In 1714, the British government held a contest. They offered a large cash prize to anyone who could solve the vexing "longitude problem" — how to determine a ship's east/west position on the open ocean — since none of their naval experts had been able to do so.
Lots of people gave it a try. One of them, a self-educated carpenter named John Harrison, invented the marine chronometer — a rugged and highly precise clock — that did the trick. For the first time, sailors could accurately determine their location at sea.
A centuries-old problem was solved. And, arguably, crowdsourcing was born.
Crowdsourcing is basically what it sounds like: posing a question or asking for help from a large group of people. Coined as a term in 2006, crowdsourcing has taken off in the internet era. Think of Wikipedia, and its thousands of unpaid contributors, now vastly larger than the Encyclopedia Britannica.
Crowdsourcing has allowed many problems to be solved that would be impossible for experts alone. Astronomers rely on an army of volunteers to scan for new galaxies. At climateprediction.net, citizens have linked their home computers to yield more than a hundred million hours of climate modeling; it's the world's largest forecasting experiment.
But what if experts didn't simply ask the crowd to donate time or answer questions? What if the crowd was asked to decide what questions to ask in the first place?
Could the crowd itself be the expert?
That's what a team at the University of Vermont decided to explore — and the answer seems to be yes.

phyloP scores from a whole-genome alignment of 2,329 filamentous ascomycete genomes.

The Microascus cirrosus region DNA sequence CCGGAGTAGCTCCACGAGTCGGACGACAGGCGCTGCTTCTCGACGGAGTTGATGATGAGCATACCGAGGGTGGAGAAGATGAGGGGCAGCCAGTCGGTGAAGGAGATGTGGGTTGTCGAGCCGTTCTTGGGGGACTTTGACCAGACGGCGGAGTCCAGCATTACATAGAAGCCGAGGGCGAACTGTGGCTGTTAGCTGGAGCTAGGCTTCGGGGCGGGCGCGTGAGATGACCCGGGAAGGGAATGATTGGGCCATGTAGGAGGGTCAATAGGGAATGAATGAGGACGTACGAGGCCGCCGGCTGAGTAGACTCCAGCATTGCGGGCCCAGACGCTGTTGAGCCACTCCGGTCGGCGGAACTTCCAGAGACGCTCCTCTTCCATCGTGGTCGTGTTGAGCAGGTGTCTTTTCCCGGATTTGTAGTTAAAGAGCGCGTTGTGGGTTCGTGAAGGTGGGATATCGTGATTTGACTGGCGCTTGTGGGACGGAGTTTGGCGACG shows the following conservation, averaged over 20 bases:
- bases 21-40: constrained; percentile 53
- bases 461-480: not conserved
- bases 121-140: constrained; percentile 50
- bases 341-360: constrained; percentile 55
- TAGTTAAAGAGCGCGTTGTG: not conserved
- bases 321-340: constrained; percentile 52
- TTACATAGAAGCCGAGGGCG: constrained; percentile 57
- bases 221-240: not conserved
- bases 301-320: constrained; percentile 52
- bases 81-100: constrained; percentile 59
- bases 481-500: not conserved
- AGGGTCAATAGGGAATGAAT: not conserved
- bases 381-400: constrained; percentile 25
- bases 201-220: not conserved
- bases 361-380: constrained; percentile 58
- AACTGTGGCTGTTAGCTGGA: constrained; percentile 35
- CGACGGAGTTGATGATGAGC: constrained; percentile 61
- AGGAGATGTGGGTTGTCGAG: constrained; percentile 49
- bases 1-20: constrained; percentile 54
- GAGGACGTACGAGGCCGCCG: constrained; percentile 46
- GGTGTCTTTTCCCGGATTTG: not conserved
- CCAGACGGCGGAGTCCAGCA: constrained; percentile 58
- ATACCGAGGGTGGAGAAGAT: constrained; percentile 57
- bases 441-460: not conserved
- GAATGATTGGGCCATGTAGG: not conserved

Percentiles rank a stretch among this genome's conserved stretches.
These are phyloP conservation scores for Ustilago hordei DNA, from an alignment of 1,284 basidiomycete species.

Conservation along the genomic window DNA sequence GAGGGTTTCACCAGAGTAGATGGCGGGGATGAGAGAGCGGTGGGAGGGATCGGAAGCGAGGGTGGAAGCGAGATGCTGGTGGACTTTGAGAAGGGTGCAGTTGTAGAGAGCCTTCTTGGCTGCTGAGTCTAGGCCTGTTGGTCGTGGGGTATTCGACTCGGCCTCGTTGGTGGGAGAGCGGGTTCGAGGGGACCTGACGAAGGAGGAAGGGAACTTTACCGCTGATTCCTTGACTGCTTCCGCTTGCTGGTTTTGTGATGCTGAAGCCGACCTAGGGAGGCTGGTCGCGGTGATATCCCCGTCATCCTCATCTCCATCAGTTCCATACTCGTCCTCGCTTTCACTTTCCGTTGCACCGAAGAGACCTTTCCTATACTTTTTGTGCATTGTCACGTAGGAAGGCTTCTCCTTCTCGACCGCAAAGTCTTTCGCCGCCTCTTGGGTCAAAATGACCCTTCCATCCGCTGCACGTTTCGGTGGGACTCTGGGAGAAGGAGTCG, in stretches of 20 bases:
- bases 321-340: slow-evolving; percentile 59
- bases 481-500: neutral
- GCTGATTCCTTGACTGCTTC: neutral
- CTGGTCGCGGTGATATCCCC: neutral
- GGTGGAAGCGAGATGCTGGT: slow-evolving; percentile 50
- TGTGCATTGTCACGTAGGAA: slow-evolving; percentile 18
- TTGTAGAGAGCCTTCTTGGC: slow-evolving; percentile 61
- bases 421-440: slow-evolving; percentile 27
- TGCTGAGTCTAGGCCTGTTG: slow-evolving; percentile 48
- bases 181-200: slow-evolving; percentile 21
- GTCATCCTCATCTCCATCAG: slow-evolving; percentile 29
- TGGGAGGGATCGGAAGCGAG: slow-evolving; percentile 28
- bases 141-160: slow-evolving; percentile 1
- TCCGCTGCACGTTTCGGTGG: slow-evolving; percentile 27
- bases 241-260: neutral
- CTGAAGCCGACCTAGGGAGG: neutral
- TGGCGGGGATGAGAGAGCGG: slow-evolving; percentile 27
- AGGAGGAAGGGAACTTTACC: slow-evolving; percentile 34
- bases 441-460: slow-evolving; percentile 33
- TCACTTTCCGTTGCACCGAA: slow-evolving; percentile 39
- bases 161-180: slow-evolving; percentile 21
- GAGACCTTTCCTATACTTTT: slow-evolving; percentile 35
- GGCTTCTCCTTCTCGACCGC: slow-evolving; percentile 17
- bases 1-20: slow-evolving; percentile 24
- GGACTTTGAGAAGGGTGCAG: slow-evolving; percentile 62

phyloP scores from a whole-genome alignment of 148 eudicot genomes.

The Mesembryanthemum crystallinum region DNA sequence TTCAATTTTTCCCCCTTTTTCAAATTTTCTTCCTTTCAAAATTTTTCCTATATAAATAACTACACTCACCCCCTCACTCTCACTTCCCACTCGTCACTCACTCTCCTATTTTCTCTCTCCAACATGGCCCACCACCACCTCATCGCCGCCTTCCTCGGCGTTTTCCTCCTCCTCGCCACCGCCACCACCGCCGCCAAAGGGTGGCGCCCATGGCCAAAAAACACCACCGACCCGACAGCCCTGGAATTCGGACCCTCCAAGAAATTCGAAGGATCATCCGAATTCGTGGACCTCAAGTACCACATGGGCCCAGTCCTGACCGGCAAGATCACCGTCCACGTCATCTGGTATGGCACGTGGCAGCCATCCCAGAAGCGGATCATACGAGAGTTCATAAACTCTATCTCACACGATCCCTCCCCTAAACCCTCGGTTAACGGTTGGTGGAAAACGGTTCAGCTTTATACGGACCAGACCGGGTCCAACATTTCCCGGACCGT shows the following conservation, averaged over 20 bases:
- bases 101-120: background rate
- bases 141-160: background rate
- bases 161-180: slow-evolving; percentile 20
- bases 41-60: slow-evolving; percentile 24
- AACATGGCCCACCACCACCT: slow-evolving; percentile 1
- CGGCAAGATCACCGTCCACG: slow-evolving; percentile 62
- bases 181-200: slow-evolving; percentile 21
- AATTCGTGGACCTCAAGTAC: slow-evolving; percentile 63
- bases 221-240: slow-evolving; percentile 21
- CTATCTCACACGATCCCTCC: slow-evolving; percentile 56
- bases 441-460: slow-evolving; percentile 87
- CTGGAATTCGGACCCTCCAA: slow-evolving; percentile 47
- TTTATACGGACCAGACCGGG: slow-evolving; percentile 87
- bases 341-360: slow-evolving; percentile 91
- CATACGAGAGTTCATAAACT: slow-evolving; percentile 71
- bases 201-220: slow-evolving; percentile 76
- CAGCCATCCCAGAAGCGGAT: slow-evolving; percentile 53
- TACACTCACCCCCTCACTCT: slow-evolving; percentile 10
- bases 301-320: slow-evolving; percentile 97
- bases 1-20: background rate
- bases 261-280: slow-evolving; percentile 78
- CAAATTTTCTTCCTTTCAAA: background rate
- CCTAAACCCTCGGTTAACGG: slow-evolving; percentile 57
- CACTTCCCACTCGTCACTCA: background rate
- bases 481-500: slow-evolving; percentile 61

Josh Bongard and Paul Hines, professors in UVM's College of Engineering and Mathematical Sciences, and their students, set out to discover if volunteers who visited two different websites could pose, refine, and answer questions of each other — that could effectively predict the volunteers' body weight and home electricity use.
The experiment, the first of its kind, was a success: the self-directed questions and answers by visitors to the websites led to computer models that effectively predict user's monthly electricity consumption and body mass index.
Their results, "Crowdsourcing Predictors of Behavioral Outcomes," were published in a recent edition of IEEE Transactions: Systems, Man and Cybernetics, a journal of the Institute of Electrical and Electronics Engineers.
"It's proof of concept that a crowd actually can come up with good questions that lead to good hypotheses," says Bongard, an expert on machine science.
In other words, the wisdom of the crowd can be harnessed to determine which variables to study, the UVM project shows — and at the same time provide a pool of data by responding to the questions they ask of each other.
"The result is a crowdsourced predictive model," the Vermont scientists write.